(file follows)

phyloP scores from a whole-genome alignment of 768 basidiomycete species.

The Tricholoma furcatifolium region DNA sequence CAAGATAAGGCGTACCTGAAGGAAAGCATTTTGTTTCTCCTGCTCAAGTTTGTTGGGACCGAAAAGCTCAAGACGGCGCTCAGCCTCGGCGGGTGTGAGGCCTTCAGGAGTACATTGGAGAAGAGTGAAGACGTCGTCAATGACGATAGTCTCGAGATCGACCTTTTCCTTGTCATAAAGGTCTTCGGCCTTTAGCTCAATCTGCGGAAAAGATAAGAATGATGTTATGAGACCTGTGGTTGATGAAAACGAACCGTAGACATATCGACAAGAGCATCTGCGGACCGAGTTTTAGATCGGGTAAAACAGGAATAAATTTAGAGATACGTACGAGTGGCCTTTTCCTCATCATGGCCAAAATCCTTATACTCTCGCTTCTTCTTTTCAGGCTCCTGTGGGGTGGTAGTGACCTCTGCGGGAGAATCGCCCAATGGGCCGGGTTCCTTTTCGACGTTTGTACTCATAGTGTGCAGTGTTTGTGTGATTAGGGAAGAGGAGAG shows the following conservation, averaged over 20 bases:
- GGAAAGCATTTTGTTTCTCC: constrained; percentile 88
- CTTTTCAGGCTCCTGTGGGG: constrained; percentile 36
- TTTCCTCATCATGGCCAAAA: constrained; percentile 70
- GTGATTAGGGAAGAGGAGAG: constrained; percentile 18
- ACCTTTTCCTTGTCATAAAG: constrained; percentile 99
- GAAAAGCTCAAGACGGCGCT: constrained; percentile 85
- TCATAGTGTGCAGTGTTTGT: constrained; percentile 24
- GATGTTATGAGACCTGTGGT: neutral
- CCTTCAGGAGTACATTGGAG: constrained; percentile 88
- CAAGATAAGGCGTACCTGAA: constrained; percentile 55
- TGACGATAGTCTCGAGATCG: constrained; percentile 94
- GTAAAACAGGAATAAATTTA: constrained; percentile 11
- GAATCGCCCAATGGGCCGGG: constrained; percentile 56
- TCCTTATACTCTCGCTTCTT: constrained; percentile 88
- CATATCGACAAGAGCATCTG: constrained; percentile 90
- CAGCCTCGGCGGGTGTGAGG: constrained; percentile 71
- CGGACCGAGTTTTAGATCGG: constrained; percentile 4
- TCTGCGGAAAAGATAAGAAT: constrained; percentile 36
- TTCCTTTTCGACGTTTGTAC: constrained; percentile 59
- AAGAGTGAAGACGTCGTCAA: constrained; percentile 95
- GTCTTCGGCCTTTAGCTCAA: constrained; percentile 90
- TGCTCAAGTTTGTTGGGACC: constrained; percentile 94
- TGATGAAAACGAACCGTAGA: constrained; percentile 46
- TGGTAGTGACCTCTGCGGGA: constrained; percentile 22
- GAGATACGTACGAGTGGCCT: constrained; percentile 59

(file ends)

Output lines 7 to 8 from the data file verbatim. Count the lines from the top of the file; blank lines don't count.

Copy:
- ACCTTTTCCTTGTCATAAAG: constrained; percentile 99
- GAAAAGCTCAAGACGGCGCT: constrained; percentile 85